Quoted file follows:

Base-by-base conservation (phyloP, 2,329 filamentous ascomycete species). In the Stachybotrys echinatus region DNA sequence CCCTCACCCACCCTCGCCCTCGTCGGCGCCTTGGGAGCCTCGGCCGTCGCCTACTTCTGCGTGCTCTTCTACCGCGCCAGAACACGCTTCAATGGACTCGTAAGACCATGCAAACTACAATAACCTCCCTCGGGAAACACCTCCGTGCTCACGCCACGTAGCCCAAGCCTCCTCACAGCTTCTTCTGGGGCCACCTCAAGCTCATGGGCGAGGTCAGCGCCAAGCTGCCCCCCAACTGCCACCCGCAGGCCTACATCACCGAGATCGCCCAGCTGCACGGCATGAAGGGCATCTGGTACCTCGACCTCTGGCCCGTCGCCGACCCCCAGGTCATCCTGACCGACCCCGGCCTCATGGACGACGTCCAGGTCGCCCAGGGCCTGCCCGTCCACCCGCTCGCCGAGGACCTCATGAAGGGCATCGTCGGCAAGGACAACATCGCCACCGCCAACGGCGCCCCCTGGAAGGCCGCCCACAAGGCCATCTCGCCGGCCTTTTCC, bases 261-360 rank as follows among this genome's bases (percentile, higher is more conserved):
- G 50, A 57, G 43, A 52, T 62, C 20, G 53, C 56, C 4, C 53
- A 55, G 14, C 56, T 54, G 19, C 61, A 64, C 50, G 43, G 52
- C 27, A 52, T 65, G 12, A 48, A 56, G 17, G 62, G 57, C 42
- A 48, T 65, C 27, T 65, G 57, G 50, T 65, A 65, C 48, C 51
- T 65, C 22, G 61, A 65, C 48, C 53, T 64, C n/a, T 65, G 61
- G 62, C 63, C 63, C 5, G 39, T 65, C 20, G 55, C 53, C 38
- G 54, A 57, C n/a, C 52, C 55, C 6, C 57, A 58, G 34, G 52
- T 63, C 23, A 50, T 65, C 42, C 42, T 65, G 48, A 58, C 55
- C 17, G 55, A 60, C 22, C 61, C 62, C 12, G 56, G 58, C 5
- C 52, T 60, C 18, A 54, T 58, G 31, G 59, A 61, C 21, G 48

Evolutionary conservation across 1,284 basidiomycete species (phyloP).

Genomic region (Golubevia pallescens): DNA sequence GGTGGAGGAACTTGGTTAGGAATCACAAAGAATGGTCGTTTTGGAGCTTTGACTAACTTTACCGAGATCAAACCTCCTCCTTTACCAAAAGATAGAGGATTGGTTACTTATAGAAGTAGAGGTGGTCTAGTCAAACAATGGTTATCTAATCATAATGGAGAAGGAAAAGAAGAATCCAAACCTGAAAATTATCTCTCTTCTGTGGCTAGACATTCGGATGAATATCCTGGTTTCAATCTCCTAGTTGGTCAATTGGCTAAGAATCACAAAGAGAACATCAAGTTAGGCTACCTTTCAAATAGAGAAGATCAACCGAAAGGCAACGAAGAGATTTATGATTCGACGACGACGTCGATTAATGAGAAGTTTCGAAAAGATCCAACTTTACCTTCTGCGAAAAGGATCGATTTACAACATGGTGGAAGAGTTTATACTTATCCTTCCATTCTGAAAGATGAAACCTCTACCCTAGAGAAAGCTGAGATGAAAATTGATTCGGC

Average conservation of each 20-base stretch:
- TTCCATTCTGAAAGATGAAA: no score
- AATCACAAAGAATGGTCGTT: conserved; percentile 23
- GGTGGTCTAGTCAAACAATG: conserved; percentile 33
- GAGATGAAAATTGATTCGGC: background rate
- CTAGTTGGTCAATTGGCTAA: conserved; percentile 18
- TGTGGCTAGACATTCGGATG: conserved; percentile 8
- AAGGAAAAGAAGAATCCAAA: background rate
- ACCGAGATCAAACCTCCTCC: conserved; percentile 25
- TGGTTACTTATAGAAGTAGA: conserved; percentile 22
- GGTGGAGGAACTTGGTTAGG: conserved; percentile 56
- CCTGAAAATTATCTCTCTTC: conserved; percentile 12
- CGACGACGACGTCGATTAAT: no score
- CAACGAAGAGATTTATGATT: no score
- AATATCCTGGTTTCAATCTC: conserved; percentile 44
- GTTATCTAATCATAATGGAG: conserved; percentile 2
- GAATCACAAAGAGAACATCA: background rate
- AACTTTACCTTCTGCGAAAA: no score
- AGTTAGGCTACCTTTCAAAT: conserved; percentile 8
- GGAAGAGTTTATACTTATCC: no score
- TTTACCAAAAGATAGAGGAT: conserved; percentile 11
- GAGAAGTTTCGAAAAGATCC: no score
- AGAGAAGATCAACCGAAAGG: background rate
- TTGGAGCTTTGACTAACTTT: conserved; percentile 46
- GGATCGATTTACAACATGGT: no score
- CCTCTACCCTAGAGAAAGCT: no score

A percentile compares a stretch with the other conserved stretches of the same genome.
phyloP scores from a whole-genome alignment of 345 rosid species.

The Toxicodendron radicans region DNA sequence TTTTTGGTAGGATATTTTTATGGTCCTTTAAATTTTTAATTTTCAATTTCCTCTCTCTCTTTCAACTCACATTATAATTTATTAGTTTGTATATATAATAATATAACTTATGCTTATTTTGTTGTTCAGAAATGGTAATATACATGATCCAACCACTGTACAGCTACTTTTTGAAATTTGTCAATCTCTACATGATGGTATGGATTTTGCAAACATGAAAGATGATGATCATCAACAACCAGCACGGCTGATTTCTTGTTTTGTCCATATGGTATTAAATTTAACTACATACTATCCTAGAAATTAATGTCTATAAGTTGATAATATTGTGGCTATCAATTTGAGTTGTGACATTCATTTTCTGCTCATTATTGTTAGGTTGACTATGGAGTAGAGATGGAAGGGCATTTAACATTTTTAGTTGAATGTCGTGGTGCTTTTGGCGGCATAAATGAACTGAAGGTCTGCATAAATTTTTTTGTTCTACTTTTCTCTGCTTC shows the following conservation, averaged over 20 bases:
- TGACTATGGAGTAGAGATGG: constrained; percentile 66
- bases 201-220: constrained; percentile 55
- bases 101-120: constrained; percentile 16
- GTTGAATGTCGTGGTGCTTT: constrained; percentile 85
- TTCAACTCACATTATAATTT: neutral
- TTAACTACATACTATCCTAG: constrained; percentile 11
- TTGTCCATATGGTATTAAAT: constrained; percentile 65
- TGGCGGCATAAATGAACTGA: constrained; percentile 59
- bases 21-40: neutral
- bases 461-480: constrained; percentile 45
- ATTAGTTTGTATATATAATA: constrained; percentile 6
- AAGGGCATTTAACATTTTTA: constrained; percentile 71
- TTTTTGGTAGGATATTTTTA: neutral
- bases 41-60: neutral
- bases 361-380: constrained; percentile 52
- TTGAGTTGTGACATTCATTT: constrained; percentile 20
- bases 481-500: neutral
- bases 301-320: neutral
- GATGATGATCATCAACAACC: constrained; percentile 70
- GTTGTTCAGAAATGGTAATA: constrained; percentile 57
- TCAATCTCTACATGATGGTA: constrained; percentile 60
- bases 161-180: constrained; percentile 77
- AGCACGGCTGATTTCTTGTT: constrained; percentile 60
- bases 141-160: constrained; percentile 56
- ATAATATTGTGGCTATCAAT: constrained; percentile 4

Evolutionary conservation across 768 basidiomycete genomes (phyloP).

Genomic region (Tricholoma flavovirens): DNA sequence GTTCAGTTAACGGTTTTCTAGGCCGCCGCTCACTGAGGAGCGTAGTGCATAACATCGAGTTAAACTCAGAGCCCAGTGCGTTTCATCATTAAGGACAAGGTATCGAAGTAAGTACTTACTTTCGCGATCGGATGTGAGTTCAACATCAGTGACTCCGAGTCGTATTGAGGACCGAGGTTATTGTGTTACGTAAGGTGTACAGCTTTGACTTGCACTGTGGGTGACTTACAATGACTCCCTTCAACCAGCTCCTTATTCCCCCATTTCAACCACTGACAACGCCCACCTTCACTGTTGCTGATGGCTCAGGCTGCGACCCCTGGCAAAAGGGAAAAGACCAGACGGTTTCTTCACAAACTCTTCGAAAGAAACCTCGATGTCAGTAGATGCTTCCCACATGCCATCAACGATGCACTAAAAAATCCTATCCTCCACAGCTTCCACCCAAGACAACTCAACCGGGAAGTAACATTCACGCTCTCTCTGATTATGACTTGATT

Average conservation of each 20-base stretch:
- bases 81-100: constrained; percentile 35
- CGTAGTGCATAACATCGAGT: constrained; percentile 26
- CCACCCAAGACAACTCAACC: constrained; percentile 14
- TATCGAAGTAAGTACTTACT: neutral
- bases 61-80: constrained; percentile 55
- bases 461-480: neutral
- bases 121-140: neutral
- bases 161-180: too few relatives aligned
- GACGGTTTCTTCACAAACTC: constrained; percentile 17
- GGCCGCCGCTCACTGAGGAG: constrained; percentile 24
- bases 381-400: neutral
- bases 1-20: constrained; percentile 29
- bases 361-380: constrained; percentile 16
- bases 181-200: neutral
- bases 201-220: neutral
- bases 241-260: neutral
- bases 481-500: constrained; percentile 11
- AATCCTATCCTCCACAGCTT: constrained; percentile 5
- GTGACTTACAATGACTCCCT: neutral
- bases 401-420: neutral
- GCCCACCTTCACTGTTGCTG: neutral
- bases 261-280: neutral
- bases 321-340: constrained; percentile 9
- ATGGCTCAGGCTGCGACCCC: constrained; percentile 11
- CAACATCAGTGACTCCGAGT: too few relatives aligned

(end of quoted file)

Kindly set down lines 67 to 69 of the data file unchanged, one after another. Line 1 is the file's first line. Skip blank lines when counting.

- ATAATATTGTGGCTATCAAT: constrained; percentile 4

Evolutionary conservation across 768 basidiomycete genomes (phyloP).

Genomic region (Tricholoma flavovirens): DNA sequence GTTCAGTTAACGGTTTTCTAGGCCGCCGCTCACTGAGGAGCGTAGTGCATAACATCGAGTTAAACTCAGAGCCCAGTGCGTTTCATCATTAAGGACAAGGTATCGAAGTAAGTACTTACTTTCGCGATCGGATGTGAGTTCAACATCAGTGACTCCGAGTCGTATTGAGGACCGAGGTTATTGTGTTACGTAAGGTGTACAGCTTTGACTTGCACTGTGGGTGACTTACAATGACTCCCTTCAACCAGCTCCTTATTCCCCCATTTCAACCACTGACAACGCCCACCTTCACTGTTGCTGATGGCTCAGGCTGCGACCCCTGGCAAAAGGGAAAAGACCAGACGGTTTCTTCACAAACTCTTCGAAAGAAACCTCGATGTCAGTAGATGCTTCCCACATGCCATCAACGATGCACTAAAAAATCCTATCCTCCACAGCTTCCACCCAAGACAACTCAACCGGGAAGTAACATTCACGCTCTCTCTGATTATGACTTGATT